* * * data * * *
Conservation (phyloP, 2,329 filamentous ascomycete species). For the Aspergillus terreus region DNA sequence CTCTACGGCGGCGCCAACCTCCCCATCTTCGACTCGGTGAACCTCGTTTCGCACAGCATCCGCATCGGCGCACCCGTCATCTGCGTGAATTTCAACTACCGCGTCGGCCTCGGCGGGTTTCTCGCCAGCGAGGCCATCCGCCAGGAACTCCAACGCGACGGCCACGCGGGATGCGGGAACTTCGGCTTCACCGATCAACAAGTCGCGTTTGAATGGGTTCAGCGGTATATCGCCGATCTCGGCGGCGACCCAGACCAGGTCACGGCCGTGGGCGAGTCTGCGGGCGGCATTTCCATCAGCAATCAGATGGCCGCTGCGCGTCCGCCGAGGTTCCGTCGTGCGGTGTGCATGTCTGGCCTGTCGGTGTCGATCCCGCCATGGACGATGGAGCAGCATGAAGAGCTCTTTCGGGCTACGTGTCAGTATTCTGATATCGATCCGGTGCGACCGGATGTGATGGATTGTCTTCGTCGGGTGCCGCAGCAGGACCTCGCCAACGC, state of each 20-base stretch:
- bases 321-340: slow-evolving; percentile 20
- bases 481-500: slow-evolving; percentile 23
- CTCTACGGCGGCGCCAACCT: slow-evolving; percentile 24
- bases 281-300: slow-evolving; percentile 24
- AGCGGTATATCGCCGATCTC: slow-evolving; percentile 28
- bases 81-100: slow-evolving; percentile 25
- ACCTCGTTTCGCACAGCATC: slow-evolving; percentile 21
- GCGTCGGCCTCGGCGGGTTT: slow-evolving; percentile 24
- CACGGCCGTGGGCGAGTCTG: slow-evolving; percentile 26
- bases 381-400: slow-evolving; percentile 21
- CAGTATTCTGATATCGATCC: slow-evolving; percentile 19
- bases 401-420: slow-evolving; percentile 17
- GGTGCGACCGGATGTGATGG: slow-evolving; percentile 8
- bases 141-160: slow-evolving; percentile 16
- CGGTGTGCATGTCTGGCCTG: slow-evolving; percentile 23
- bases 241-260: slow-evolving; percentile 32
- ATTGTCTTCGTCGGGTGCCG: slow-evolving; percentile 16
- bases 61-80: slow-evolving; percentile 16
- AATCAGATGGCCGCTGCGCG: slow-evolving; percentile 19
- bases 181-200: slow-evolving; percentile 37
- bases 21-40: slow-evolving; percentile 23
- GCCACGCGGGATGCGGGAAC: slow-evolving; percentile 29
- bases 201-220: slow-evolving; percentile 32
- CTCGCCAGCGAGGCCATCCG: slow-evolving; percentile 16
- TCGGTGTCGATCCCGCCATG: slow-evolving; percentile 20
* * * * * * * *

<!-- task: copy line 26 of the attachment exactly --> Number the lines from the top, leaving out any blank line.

- TCGGTGTCGATCCCGCCATG: slow-evolving; percentile 20